Saturday, February 13, 2021

Another Big Lie: Incitement is in Fact All About Context

 By Eric Segall

The defense team defending Donald Trump said on several occasions Friday and Saturday that incitement is "only about the words of the speech," and that events that happened before and after that speech are irrelevant. Although the requirements for incitement for criminal conviction do not technically apply to impeachments, it is beyond doubt that even in criminal trials context is often the deciding factor in incitement cases. Trump's lawyers are just flat out wrong on this, but it is easy to see why they are making this demonstrably false argument. They don't want to admit the months of lying, inciting, and taunting by Trump, all of which led to the tragic attack on the Capitol. 

Under the landmark case Brandenburg v Ohio, to be guilty of incitement a defendant must have intended to cause imminent violence and his words and actions were likely to cause that violence. The defendant in Brandenburg was a KKK leader who made numerous bigoted statements about Jews and Blacks. In the opinion striking down the law, even though it was quite short, the Justices went through what happened before and during the speech in some detail. In most incitement cases, the only way to decide whether the speech was likely to cause imminent harm is to understand the context of the speech. This common-sense idea is borne out by both other Supreme Court cases and lower court cases.

In Watts v. United States, a Vietnam War protester said the following during a demonstration on the grounds of the Washington Monument: "They always holler at us to get an education. And now I have already received my draft classification as 1-A and I have got to report for my physical this Monday coming. I am not going. If they ever make me carry a rifle the first man I want to get in my sights is L.B.J."

Based on this statement, the defendant was convicted of “knowingly and willfully threatening the President,” thereby violating federal law. The Supreme Court overturned the conviction in a short opinion. After summarizing the language of the statute, the Court said that the defendant could be found guilty only if he uttered a true threat and then said the following: "We agree with petitioner that his only offense here was 'a kind of very crude offensive method of stating a political opposition to the President.' Taken in context, and regarding the expressly conditional nature of the statement and the reaction of the listeners, we do not see how it could be interpreted otherwise."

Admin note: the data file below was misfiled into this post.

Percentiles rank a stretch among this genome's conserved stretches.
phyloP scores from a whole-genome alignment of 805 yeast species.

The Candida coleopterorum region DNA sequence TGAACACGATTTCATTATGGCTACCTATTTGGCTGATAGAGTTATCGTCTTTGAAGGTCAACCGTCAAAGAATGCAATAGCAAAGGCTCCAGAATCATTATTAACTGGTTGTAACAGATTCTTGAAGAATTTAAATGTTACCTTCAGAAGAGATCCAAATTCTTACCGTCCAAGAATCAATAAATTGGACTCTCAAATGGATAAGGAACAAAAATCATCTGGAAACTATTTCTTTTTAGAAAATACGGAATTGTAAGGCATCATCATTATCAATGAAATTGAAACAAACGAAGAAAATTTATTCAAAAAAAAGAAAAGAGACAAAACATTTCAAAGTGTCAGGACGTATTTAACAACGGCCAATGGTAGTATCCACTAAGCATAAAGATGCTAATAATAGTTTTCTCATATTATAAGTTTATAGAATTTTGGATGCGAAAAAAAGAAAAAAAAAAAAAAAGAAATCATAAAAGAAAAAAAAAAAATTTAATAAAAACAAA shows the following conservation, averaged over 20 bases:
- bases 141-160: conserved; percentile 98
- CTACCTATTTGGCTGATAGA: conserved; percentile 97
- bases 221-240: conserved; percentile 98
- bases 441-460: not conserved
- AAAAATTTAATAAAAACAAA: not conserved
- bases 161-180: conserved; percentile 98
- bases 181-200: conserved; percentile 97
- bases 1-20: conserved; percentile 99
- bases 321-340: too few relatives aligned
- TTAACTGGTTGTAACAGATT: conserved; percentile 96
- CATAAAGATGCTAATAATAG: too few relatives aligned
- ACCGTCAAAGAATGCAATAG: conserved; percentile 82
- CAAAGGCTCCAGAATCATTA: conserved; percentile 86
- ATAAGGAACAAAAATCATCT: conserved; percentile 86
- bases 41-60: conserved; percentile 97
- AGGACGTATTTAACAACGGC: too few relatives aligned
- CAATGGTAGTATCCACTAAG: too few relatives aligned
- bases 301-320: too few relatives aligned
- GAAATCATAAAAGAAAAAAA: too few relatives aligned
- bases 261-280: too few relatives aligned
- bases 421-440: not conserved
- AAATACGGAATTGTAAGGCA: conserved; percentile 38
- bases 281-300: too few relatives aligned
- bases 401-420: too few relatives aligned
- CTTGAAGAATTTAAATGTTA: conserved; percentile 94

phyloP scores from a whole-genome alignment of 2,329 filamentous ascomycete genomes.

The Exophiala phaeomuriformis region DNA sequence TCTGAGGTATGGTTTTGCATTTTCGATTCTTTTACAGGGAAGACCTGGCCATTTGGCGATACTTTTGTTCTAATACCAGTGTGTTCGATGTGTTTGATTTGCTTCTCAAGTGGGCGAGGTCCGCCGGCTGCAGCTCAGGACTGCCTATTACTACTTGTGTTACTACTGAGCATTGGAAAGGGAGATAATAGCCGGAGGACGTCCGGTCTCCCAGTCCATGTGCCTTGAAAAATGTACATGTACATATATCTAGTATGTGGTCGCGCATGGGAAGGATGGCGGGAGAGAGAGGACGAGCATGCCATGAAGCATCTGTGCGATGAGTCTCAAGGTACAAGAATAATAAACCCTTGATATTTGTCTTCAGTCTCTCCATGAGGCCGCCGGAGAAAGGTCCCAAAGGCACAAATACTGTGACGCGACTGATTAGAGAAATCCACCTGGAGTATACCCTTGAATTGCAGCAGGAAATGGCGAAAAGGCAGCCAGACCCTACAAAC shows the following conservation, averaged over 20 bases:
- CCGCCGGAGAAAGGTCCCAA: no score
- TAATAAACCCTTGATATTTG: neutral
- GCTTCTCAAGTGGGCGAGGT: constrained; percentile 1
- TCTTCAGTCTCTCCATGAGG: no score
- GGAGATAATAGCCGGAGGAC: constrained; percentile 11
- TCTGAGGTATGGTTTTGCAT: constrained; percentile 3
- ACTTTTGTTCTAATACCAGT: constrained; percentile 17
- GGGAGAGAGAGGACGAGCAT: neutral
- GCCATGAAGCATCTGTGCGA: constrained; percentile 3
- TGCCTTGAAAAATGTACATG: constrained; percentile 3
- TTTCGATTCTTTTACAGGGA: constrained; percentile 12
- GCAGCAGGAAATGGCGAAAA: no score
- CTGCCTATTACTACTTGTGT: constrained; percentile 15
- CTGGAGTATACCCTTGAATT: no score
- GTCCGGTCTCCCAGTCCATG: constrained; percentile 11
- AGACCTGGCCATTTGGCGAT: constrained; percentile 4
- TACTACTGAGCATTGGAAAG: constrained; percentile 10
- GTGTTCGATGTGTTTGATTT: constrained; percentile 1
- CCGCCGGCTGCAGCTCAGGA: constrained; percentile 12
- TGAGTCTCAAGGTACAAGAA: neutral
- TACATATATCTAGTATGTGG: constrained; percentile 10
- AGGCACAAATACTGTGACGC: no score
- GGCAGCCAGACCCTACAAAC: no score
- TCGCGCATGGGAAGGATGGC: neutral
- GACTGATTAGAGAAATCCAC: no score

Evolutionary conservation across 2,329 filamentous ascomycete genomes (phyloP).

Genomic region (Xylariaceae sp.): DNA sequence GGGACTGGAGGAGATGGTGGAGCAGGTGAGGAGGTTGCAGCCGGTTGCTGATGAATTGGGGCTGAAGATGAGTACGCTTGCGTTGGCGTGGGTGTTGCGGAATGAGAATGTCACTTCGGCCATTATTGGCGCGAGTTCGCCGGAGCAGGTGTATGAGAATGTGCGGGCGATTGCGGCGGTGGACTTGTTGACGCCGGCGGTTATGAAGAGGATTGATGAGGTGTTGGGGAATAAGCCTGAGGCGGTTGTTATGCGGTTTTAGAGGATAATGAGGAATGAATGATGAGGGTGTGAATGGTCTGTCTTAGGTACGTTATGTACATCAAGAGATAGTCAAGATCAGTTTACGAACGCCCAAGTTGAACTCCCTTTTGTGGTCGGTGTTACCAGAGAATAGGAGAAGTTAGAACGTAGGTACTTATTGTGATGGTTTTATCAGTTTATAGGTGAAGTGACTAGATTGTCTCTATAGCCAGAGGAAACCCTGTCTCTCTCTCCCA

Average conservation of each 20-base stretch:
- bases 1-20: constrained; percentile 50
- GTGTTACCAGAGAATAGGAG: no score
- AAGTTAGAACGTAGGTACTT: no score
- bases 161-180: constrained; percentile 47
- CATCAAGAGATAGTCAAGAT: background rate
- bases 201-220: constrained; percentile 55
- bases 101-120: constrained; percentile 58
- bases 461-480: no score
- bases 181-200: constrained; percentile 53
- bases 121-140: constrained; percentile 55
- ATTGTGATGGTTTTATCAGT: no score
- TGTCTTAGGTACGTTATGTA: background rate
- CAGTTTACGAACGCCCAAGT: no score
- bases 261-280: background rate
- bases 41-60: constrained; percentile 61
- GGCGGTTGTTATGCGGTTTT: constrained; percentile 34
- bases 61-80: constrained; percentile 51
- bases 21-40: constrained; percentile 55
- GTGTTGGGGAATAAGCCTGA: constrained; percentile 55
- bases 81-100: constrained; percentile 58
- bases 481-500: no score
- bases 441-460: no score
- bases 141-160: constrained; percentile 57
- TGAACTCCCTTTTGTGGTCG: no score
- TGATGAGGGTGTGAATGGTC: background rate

The lower courts understand that context is often key to deciding whether speech is constitutionally protected or whether it is incitement. In Ohio v. Smith, the defendant was convicted of "inciting to violence" for statements made while police were arresting other people for drug violations. In upholding the conviction and going through the facts, the court found relevant that the threats were made in an area of "high drug and gang violence activity," that police officers had previously "received threats on their lives from gang members in the area," that the "crowd grew much calmer and began to disperse" after the defendant was arrested, and that the defendant had been "stopped and frisked" by the police "four days prior to his arrest." All of that context was important to determine whether the defendant's actual words used on the day in question could properly be considered incitement.

There are legions of other cases saying exactly the same thing: context is often crucial to understanding the difference between protected speech and illegal incitement. The context of Trump's speech, of course, is a several-month effort to discredit the election results through words and deeds; the whipping up of his base over an alleged illegal election; the calling for a huge rally at the very time and place that Congress would meet to finalize the election; the appearance of Trump at that rally exhorting the crowd not to accept the results of the election; his telling them to march to the Capitol; his telling them he would be "with them"; and then his not taking any official steps to stop the violence until hours after he knew it began.

If that isn't incitement, then almost nothing is.

2 comments:

  1. Yes.

    Raskin spoke of "common sense," a term that some note only goes so far.

    But, on this, the law and common understanding significantly overlap.

    McConnell wants to rely on b.s. jurisdiction arguments already decided upon. Others, as seen by a question by Cruz, will rely on bogus legalistic arguments like these.

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  2. Agree
    And, of course context matters. Of course the context of months of 'incitement' matters. Their claim is of course to cut off the context application; and so cut off the 'common sense'.
    It seems to me, it ignores the context that 'the speech' was the day the Congress was to finalize the election; not just any day, and not just any time, but about 1 hour before. It was also at the ellipse - another context, not in some other location - as an indoor location.
    So, the context was an outdoor gathering, at the final moments, where the crowd could readily walk in a short time to the Capitol - once they were sufficiently 'incited'.

    And as questions; Impeachment is its own area of law, but isn't the jurisdiction matter one that is settled, akin to "the law of the case"? And, that mitch and the likes of Cruz and Hawley, would have been taught about this concept when they attended law school, and should recognize it as such?

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